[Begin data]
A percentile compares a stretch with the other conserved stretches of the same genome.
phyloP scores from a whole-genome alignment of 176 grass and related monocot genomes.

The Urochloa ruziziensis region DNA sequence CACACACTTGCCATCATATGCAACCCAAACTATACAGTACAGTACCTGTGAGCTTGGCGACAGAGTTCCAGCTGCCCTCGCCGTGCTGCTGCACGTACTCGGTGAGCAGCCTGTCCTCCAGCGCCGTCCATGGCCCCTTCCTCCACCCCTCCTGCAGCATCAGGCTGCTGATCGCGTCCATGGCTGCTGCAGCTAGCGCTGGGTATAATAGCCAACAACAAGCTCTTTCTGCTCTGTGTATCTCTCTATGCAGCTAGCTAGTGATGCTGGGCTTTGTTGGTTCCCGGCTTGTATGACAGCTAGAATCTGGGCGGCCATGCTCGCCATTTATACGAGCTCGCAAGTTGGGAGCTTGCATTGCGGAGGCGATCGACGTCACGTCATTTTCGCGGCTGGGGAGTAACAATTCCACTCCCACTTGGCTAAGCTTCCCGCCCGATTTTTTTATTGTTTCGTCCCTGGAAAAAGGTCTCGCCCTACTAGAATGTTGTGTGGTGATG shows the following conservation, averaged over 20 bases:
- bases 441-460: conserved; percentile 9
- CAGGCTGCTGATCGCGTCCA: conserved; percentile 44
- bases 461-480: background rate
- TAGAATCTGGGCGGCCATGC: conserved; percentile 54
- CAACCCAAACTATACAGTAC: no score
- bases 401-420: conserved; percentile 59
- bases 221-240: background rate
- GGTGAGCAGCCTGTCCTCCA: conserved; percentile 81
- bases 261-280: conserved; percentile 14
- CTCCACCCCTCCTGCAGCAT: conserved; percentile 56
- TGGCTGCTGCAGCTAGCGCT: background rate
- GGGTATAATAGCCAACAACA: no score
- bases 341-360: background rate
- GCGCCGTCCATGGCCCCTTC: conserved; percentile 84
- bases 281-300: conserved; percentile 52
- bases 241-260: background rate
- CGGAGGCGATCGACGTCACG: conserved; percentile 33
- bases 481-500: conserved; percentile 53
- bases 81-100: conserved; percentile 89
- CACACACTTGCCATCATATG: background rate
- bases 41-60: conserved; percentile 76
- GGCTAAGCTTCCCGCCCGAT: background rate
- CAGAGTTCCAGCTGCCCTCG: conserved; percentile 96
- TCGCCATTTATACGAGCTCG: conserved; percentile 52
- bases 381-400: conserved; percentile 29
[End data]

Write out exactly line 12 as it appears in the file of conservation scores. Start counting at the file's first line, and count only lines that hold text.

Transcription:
- bases 261-280: conserved; percentile 14